“Keenene” is a Ugandan chant I first heard on W. Moses Serwadda’s collection, Songs and Stories from Uganda. It appears in a story in the collection about how some village children accepted help from an unfamiliar animal named Baluba and he ultimately provided a feast for them, including a voluminous amount of raspberries, which they shared with their neighbors. In class we dispense with the concept of sharing and DEMAND our favorite foods.
Going to Uganda in All Around This World classes gives us the chance to enjoy some of our favorite forms of African music, such as Kadongo Kamu (“one guitar”), a modern genre that finds its inspiration in traditional Ugandan forms. In the video linked here, enjoy the beautiful music of Bernard Kabanda, a Kadongo Kamu pioneer. (Bonus: an overview of Ugandan music.)
The first country we’re going to meet in our African season of online classes for kids is Uganda. While we acknowledge that this East African nation doesn’t always get the best international press, Uganda’s densely fertile land and its diverse yet tightly-woven ethnic groups — not to mention its energetic and melodic music— reveal an optimistic, albeit complex society that aspires to put the past behind it and forge boldly into the future.
We open every All Around This World class, even our online classes, with “We Are Happy,” a greeting song written by Rabbi Gershom Sizomu and JJ Keki of Uganda’s Abayudaya (Jewish) community. (Learn about the Abayudaya here.) This is video I shot of Rabbi Gershom when he was in Philadelphia a few years ago. He kindly visited young children and sang songs from his community. Everyone loved “We Are Happy.”
Tomorrow we start exploring Africa country-by-country. Where do we go first? Coincidentally, Uganda.
All Around This World’s introduction to African instruments doesn’t claim to be comprehensive, but it does claim to be cool. Sure there are drums, like the ubiquitous djembe, but you’ll also find an extraordinary diversity of bells, xylophones, flutes, horns and even, thankfully, THIS. Enjoy!
There are hundreds if not thousands of distinct kinds of African music, and there are more genres being born literally as we speak. African music is extremely local, tied closely to the land and the ancient rhythms of the people who originated each form — like the Tuareg musician, Bambino, in this video — but at the same time there is constant cross-cultural communication, both within geographic regions on the continent and also with African-inspired music like blues, jazz and funk, from the West. All Around This World’s African Genre’s Overview is here.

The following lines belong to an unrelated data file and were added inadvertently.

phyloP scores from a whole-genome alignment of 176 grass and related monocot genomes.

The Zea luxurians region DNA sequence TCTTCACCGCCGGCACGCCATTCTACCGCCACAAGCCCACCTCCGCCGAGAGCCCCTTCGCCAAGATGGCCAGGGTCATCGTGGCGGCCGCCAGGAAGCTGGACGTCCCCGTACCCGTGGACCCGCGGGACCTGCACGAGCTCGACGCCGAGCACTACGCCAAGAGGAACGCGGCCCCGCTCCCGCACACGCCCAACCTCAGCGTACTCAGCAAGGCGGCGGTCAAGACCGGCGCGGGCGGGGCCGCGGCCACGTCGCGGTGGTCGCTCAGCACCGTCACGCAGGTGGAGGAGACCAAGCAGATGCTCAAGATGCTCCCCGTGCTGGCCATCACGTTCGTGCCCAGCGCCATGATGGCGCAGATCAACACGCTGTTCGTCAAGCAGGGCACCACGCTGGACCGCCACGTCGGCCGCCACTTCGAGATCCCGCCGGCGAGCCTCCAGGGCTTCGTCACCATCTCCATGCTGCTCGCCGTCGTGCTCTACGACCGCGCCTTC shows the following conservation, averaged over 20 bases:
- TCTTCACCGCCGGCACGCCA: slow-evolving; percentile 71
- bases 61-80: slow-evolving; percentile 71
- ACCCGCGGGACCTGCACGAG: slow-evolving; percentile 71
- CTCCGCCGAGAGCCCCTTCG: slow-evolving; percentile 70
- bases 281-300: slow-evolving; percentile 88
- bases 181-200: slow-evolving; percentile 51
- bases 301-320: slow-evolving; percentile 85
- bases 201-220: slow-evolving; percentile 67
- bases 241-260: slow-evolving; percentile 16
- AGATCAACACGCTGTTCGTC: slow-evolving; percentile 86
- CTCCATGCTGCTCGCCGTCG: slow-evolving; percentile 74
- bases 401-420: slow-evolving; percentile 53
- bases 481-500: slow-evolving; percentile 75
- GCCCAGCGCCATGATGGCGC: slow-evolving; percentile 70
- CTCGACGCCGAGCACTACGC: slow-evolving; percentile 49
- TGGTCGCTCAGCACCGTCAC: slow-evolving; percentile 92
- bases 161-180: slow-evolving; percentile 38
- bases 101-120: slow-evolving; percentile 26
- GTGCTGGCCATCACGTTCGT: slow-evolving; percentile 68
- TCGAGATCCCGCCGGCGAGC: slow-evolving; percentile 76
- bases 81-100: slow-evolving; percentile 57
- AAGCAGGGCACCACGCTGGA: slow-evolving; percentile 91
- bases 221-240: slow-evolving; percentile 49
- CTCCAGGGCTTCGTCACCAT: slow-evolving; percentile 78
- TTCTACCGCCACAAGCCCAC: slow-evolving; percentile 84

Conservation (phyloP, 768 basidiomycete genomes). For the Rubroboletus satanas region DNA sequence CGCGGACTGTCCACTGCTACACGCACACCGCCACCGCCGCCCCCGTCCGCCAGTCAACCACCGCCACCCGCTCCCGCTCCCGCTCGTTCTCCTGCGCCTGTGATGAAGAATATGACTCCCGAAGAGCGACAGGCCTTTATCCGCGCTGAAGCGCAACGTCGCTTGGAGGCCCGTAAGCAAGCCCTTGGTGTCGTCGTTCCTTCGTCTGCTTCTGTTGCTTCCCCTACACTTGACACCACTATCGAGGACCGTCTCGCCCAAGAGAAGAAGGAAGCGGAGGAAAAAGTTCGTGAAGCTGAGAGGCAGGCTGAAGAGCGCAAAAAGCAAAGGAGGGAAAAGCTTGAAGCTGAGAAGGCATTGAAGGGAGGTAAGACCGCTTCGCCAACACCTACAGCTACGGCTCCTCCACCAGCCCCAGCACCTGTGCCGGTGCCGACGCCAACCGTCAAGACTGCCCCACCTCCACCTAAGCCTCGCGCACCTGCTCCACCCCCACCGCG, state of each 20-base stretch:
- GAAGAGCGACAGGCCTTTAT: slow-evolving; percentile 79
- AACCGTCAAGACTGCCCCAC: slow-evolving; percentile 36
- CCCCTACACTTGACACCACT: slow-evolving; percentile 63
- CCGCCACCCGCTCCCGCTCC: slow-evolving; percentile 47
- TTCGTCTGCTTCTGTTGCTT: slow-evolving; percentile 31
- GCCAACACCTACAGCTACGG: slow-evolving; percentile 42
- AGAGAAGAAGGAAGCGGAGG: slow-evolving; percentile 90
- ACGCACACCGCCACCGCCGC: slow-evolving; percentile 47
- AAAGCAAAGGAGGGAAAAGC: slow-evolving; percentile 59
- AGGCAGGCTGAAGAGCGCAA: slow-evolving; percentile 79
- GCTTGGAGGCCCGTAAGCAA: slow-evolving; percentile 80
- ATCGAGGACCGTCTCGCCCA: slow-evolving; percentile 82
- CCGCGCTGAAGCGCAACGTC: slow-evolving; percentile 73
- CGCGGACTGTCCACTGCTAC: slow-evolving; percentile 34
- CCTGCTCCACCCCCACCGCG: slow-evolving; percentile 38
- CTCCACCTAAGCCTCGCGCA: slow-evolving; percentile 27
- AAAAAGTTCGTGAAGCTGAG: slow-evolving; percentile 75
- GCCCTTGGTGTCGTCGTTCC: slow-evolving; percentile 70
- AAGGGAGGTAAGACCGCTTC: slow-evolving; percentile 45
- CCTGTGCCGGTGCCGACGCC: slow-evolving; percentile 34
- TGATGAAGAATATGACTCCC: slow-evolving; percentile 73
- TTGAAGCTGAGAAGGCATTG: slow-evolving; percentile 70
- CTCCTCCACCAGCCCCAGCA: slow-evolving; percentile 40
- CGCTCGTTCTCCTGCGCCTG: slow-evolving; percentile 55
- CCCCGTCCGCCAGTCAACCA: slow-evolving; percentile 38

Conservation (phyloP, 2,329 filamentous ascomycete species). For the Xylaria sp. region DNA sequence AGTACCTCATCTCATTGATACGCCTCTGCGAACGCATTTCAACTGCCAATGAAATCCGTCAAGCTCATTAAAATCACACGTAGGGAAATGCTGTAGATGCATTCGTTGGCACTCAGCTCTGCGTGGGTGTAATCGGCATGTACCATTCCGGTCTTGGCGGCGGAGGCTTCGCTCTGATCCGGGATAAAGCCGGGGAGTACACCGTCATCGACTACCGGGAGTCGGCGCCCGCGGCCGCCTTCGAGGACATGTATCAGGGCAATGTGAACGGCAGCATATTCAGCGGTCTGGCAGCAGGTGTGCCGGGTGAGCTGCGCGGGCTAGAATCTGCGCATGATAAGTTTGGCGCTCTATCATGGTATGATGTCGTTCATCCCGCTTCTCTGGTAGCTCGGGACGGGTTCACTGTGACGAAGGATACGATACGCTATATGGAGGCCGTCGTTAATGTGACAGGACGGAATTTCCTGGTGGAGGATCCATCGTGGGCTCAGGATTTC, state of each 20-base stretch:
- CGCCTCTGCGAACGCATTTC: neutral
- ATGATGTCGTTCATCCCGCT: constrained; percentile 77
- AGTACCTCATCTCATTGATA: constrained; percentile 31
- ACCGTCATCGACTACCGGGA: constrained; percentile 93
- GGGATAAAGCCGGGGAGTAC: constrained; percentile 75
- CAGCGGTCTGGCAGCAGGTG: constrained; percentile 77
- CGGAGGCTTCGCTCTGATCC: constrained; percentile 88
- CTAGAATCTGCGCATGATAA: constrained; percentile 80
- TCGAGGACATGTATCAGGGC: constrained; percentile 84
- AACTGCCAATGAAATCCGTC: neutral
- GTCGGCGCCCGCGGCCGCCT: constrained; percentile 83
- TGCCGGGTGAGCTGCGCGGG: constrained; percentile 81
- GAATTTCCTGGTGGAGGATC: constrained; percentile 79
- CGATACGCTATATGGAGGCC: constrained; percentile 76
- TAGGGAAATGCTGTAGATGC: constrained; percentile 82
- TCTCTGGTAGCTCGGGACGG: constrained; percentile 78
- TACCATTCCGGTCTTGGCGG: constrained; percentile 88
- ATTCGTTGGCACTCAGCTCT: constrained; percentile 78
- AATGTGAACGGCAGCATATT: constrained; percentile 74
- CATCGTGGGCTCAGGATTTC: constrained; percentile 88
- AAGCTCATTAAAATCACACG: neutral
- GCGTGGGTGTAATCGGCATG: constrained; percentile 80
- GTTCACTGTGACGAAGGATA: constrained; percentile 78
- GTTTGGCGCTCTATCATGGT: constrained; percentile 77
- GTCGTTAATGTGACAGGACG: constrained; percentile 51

In class this season we have the pleasure of learning family-friendly songs from all over the awe-inspiring African continent. If you want to dive even deeper definitely check out All Around This World: Africa, a dazzling double CD — 32 studio recordings of songs we sing in our Africa classes, co-produced with musicians from all over Africa. There’s a little bit of everything on it for you and your kids, from Cape Verdean samba to Malagasy salegy, from Algerian rai to South African isicathamiya and more. If you order the physical CD you’ll get an exciting little booklet with lyrics and a map of Africa that shows you where the songs originated. If you want to stream it, one digital CD at a time, I guess that’s fine too.
In All Around This World classes we approach “Africa” geographically, grateful to the natural boundaries for providing some parameters for our multicultural explorations, but beyond that we find our utmost excitement in the continent’s diversity. (Want to learn the countries of Africa? I just found this “African Countries and Capitals” video. Listening to it is kind of driving me crazy, but I can’t look away.) In class we take a tour that begins in the East and proceeds counterclockwise around the continent–North then West, Central then South. What countries will be visiting this season? For an overview look HERE.
Since we’re going to be visiting Africa this season, in all its musical glory, I must remind you all that All Around This World has created a splendiforously unique “musical map” that will introduce you to hundreds of African instruments and genres. The Africa musical map is the work of yours truly and Uruguayan master illustrator Gustavo Wenzel.
We’re here! Africa Africa Africa. For the next three months in our online classes for kids we have both the ultimate pleasure, and the sincere responsibility, of exploring the vast African continent, meeting an extraordinary number of African countries and culture through music. Our class this week introduces us to a few of our soon-to-be favorite songs. Let’s go!